Wide aisle pallet racking is still the most popular way of storing palletised loads, even in state-of-the-art warehousing operations. A wide aisle pallet racking system consists of adjustable horizontal beams and upright frames that form the racks, which allows for changing stock and storage requirements.
Contact us today to discuss your requirements on 0113 880 0866 or by email
Wide aisle pallet racking only requires standard handling equipment and can be configured for any type of warehouse environment, making it a versatile and flexible choice. It is a suitable choice of pallet racking for businesses across a wide range of industries.
Standard layouts provide unrestricted access to all pallets. Each pallet is supported individually within the rack and they are freely accessible at all times.
Wide aisle pallet racking from Quickline is always designed to suit the load rather than just providing stock sizes this includes dimensions and weight of the pallets.
Available in heights of up to 15m and varying depths and widths, wide aisle pallet racking can be configured to a minimum aisle width of around 2.5m when a reach truck is used and around 3.6m when a counterbalance truck is used.
A cost-effective solution that ensures set-up costs are minimised. Wide aisle pallet racking is the most common type of racking used within the storage industry, and it is one of the simplest solutions to install. This means that we can often install wide aisle pallet racking faster than other types of racking.
Wide aisle pallet racking installations can be customised in terms of their height, width, load baring capacity, and overall storage capacity. If the stock that you are storing is non-uniform in size, then wide aisle racking is likely to be a great option for your warehouse.
We design all of our wide aisle racking layouts to suit the load you are storing, rather than simply providing stock sizes that may not be ideal for your use case.
Available in heights of up to 15m and varying depths and widths, wide aisle racking can be configured to a minimum aisle width of around 2.5m when a reach truck is used and around 3.6m when a counterbalance truck is used.
The maximum height of the racking is effectively only determined by the lift height of the vehicle.
Horizontal support bars that clip into the uprights of the frame. Beams can range in size from 600mm to 4500mm to suit loading up to around 4000kg per level; they can be of open design or a closed box section in heights of 38mm to 150mm. They are made from steel and formed to suit the design of the load.
Beam End Connector (BEC)
These are the steel brackets welded on the end of the support section that physically clip into the upright. Generally, these are 3, 4 or 5 prong connections, dependent on load.
Vertical support structure comprising uprights, bracing and base feet. Frames come in heights ranging from 2500mm to 12500mm for wide aisle applications and up to 16500mm for narrow aisle applications.
Uprights / Posts
Vertical components to make up the frames. They are usually bolted but sometimes welded to bracing to make up the frame. The uprights are cold rolled from steel coils and have a series of folds to increase the strength. There are many differing profiles of upright to suit the application and loading.
Braces are the central steel components to a frame. They space out the uprights at a required distance and provide stability and strength for the frame. The braces are either horizontal (mainly used at the top and bottom) or diagonal.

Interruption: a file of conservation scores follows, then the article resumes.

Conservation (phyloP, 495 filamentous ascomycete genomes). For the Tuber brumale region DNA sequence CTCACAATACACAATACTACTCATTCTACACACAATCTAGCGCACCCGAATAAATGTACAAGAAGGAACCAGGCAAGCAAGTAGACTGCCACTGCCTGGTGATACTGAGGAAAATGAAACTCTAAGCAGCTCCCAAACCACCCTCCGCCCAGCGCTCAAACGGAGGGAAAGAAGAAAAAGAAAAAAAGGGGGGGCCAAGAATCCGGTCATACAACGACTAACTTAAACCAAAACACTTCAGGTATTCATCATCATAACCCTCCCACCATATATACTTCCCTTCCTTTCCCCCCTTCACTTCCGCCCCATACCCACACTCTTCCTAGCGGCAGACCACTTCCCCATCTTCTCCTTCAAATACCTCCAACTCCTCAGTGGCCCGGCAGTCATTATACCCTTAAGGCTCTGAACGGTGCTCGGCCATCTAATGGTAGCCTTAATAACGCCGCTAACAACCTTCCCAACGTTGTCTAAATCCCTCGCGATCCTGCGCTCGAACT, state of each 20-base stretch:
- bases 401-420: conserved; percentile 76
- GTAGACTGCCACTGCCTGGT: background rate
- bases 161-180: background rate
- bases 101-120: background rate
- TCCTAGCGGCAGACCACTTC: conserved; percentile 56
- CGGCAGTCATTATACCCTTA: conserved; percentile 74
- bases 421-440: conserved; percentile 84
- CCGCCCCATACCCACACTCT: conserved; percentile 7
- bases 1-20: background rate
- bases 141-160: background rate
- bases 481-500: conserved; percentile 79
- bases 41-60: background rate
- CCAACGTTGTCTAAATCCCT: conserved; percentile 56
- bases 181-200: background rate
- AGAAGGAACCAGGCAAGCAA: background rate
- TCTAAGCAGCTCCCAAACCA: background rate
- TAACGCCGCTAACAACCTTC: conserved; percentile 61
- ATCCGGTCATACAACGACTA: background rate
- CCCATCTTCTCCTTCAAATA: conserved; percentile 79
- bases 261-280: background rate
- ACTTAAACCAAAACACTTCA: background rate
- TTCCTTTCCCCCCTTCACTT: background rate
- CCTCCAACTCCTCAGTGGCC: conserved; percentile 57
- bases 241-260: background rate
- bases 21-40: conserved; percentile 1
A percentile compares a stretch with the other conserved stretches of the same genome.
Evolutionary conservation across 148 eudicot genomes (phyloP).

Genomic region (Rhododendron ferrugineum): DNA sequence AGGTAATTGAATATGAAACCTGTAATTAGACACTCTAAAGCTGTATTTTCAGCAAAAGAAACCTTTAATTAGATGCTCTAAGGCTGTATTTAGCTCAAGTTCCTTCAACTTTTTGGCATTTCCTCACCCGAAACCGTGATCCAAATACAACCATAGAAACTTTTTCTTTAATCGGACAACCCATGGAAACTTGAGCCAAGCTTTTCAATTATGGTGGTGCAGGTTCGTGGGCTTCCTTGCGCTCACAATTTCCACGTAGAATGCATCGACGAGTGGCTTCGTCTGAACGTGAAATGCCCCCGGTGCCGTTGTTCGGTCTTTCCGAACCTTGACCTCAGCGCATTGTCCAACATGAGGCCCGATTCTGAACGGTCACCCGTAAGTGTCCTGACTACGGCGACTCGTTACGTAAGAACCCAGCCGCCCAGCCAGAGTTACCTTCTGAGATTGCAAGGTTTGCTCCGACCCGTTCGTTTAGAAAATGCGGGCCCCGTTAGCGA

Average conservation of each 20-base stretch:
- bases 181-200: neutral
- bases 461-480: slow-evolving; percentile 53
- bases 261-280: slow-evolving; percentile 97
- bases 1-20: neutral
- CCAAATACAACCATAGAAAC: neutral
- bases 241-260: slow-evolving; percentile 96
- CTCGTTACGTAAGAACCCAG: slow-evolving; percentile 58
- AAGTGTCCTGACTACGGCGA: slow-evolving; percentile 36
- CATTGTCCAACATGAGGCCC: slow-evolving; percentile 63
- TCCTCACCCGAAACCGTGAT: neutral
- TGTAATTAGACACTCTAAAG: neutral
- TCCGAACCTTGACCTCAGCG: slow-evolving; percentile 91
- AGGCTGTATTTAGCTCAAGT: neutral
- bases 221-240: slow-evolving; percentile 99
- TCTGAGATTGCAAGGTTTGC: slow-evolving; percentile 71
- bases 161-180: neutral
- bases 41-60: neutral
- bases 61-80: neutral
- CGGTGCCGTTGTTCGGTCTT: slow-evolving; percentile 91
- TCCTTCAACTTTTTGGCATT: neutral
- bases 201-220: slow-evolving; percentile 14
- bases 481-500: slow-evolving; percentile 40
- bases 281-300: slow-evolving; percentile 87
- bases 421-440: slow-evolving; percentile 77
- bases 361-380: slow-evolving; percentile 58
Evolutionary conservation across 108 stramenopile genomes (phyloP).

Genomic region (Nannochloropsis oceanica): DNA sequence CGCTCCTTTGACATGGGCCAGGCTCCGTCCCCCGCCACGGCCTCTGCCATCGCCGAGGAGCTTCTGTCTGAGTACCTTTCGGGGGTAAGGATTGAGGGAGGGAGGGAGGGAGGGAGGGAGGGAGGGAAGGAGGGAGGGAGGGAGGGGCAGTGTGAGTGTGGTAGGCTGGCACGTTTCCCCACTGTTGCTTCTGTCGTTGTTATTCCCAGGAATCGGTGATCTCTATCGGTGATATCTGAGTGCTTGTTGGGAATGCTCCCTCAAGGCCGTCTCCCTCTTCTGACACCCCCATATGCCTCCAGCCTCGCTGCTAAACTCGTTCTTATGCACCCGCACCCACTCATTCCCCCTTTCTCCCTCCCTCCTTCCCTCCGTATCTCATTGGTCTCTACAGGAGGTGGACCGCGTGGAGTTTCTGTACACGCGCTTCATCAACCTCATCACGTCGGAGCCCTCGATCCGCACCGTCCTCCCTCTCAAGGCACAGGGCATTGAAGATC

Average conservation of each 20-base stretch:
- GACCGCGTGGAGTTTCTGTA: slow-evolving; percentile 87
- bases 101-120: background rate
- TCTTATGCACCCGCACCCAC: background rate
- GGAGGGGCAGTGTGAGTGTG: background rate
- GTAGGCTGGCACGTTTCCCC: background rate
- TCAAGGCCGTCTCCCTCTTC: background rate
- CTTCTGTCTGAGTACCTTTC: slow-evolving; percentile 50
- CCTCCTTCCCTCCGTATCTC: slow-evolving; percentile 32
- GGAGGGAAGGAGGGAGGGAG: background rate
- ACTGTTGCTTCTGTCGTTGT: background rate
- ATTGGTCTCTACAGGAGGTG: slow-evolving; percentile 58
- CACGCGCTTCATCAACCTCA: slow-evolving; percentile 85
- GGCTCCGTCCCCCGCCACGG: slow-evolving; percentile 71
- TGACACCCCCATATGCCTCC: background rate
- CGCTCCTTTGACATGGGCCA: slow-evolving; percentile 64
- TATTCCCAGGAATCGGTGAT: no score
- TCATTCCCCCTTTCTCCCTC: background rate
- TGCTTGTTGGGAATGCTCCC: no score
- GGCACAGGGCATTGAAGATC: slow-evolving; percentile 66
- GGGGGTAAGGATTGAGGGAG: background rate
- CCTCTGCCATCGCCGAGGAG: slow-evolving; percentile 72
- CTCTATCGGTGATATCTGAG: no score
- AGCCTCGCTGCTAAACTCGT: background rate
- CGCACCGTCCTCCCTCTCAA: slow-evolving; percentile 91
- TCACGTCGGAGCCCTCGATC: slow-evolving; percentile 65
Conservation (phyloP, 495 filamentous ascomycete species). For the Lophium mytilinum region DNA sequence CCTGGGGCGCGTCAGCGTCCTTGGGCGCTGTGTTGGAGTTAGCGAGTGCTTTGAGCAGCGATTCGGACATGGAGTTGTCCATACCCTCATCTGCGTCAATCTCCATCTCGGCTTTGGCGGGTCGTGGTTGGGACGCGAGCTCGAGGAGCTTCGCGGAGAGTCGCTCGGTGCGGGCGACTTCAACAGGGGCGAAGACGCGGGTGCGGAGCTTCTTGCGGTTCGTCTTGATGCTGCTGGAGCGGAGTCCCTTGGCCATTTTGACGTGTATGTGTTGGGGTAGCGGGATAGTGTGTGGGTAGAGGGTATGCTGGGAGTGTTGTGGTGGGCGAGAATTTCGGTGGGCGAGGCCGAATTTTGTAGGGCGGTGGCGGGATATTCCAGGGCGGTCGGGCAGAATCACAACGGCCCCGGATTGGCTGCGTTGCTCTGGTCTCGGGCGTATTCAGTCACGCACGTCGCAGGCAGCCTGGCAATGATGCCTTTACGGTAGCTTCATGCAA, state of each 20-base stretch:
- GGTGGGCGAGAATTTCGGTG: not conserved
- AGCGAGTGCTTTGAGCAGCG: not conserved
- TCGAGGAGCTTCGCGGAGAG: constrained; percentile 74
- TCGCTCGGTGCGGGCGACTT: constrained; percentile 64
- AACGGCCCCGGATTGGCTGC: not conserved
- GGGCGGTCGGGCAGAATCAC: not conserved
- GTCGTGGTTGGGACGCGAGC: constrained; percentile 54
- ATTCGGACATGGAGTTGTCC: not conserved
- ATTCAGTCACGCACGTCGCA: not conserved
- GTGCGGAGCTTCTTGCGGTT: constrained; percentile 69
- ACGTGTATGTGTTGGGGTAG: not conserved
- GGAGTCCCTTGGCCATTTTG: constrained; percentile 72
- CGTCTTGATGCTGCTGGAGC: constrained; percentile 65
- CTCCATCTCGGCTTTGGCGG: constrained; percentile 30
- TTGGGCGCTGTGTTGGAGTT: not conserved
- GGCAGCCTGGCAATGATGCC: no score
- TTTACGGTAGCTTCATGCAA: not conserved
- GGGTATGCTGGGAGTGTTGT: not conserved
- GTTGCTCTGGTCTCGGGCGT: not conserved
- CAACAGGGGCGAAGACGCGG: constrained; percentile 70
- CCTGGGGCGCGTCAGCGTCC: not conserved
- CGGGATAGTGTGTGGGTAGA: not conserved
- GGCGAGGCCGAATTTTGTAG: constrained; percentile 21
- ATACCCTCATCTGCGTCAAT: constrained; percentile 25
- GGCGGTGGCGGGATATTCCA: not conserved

These are components used to fasten the frame down to the floor and to spread the bay load.
This component enables 2 sections of upright to be fastened together. These are used to repair existing racking or in designs where two differing duties of racking are used in the frame make up.
To keep the racking level, these steel components are used under the base feet. They come in varying thicknesses to suit.
Pin used to stop beams from being accidentally dislodged.
Spacer bar to create a specified distance between back-to-back racking and to give additional stability to runs.
Portal / Aisle Ties
Required when a single run of racking needs to be tied back to a back-to-back run of racking over an aisle.
Holding Down Bolt
Floor fixing used through the base foot into the concrete slab.
Safety sign on the racking displaying loading details and safe working practises.
Vertical distance between beam positions, usually 50mm or 75mm.
Distance between the top of the connector to the top of the beam section. This can vary if a very specific beam height is required.
Protection guard against MHE damage. This sits forward of the upright and is floor mounted.
End barriers are mounted on the end of runs or cross aisles (tunnels) between rows of racking. There are many designs on the market, but most are bolted down to the slab in front of the racking rows.
Anti-Collapse Mesh (ACM)
ACM is used on the rear of single-entry rows where it may be possible for goods to fall through the racking onto someone or something at the opposite side to the aisle.
Fork Entry Bars
Used to create a space between the top of beam and the underside of load where pallets are not used. This gives clearance for the forks to pass under the load and lift out of the racking.
Pallet Support Bars
If the pallet is weak or is misshaped, pallet support bars are used to give additional support under the pallet.
These are designed to sit front to back across the beams and to have supports to stop the drum or barrel from rolling.
Front to back channel supports for stillage feet to sit inside.
Decking can be used either to support the pallet load if the pallet is of a particularly poor strength or they can be used to store loose hand loaded items such as boxes. Mesh is useful in environments where sprinklers are required or where minimal dust capture needed.
Generally, these are used to support loose boxes as above and in made from pre galvanised steel sheet.